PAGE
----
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Homework Help: General solution to PDE: f(x-y) = g(y-x) for arbitrary functions f and g?

  1. Sep 14, 2009 #1
    1. The problem statement, all variables and given/known data
    " PDE: ∂u/∂x + ∂u/∂y = 0
    The general solution is u(x,y) = f(x-y) where f is an arbitrary function.
    Alternatively, we can also say that the general solution is u(x,y) = g(y-x) where g is an arbitrary function. The two answers are equivalent since u(x,y) = g(y-x) = f[-(x-y)] "

    I don't see why the two different representations above [u(x,y) = f(x-y) and u(x,y) = g(y-x)] would describe exactly the SAME general solution. Why can we freely switch the order of x and y?
    Also, I don't understand why u(x,y) = g(y-x) = f[-(x-y)].

    2. Relevant equations

    3. The attempt at a solution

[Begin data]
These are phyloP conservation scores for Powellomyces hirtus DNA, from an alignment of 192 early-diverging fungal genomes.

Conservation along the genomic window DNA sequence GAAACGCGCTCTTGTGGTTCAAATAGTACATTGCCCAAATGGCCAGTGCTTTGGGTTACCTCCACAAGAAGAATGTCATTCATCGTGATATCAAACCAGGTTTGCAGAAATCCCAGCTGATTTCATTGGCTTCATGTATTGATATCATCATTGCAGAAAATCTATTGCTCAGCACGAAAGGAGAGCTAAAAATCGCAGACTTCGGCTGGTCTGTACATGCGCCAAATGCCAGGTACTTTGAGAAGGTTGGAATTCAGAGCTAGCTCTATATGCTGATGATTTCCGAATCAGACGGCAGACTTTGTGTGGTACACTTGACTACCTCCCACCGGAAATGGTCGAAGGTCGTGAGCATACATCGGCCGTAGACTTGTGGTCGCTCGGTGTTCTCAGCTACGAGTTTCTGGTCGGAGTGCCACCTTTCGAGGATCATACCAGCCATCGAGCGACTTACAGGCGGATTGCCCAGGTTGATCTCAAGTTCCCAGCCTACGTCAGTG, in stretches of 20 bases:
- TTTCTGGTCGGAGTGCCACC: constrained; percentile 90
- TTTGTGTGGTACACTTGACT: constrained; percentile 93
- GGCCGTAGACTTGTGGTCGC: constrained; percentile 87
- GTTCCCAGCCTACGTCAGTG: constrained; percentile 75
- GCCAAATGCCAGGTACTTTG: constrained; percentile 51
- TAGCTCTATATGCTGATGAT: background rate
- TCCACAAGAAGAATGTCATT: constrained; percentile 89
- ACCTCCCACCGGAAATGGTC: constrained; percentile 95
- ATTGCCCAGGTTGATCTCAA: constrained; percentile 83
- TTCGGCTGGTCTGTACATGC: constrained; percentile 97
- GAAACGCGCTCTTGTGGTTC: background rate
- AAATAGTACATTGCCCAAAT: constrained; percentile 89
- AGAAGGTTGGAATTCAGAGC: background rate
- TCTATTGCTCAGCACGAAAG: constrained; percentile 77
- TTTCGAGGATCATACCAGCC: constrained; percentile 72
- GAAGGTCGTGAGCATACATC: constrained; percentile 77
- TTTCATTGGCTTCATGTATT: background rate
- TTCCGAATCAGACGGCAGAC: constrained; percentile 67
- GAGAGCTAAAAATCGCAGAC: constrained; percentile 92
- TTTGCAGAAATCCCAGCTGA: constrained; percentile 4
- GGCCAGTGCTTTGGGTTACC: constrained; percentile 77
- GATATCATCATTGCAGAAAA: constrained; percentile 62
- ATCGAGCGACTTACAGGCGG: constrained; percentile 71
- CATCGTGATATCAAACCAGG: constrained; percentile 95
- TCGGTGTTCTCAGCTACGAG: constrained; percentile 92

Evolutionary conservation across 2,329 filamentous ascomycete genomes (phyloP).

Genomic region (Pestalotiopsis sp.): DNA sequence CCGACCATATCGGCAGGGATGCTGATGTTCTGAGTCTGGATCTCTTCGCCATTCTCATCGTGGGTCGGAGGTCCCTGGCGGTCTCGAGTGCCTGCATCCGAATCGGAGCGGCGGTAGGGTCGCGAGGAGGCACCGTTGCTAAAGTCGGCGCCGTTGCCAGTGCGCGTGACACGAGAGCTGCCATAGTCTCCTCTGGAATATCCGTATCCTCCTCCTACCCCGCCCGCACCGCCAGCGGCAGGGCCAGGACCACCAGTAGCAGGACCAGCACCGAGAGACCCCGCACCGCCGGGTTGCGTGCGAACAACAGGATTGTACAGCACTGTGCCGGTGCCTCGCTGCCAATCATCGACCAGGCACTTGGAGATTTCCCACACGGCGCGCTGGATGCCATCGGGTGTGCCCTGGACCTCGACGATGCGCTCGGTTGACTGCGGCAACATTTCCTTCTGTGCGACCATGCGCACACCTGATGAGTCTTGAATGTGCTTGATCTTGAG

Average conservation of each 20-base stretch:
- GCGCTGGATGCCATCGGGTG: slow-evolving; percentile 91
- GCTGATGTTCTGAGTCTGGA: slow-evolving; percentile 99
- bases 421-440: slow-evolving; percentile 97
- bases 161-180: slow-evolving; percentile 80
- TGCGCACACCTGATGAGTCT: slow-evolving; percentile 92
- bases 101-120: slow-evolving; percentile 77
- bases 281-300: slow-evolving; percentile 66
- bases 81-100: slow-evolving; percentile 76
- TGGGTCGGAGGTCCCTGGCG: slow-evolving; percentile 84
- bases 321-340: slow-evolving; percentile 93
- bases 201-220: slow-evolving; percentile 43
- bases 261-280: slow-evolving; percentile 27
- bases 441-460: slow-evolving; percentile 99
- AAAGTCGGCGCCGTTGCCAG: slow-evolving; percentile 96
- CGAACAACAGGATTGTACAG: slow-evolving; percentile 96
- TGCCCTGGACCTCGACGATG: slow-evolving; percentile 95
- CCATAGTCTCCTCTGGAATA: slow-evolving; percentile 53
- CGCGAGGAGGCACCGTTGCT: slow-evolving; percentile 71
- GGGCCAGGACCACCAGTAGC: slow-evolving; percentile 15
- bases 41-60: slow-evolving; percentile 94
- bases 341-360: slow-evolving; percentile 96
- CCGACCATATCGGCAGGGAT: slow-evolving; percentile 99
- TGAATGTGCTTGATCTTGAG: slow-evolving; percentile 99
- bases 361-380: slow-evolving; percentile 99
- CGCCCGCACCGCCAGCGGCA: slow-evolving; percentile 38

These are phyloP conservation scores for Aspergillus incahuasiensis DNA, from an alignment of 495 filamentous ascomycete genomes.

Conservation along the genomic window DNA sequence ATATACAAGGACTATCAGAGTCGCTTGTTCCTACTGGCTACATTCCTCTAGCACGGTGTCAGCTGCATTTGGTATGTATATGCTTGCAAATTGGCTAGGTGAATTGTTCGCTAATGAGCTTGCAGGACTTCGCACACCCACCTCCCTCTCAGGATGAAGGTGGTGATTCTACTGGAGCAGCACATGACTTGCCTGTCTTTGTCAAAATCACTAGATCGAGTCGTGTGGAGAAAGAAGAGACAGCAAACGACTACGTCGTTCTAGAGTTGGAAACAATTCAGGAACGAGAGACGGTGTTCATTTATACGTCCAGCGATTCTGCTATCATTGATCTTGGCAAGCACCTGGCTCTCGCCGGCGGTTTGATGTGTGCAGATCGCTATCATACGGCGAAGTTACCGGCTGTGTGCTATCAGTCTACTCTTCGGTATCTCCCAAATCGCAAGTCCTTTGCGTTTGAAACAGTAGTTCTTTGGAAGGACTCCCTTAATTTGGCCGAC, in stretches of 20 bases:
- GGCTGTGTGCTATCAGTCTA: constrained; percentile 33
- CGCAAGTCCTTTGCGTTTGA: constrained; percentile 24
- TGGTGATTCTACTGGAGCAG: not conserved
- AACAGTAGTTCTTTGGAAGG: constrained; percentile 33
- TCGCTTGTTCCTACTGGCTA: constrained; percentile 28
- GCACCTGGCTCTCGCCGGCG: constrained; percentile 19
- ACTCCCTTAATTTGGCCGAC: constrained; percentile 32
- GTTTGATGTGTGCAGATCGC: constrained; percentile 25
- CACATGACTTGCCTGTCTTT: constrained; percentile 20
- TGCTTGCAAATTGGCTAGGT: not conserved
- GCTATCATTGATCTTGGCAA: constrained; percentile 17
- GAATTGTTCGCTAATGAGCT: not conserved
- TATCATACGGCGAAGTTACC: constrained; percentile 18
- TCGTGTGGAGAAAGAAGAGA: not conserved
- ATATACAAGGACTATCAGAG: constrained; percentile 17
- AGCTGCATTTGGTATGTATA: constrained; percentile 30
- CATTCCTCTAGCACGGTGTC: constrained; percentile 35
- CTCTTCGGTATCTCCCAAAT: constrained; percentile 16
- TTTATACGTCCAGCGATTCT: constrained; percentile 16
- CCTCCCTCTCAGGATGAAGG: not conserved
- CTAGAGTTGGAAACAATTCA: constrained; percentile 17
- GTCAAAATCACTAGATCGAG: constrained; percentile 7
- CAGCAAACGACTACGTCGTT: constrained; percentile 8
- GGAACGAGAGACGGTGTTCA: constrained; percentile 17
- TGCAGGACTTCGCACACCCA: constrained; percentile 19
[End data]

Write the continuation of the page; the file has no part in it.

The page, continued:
I was thinking of odd and even functions? But I don't think the quote is meant to restrict only to these special functions...

    Thanks for any help!:smile:
  2. jcsd
  3. Sep 15, 2009 #2


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    Maybe looking at an example will help you. Say you have the general solution f(x-y) and I claim the general solution is g(y-x). So you say, look, I can get exp(x-y) by taking f(x-y)=exp(x-y).

    I say, so can I. I will take g(y-x) = exp(-(y-x))

    It's because f(x-y) = f(-(y-x)) which I can call g(y-x). Clear as mud?
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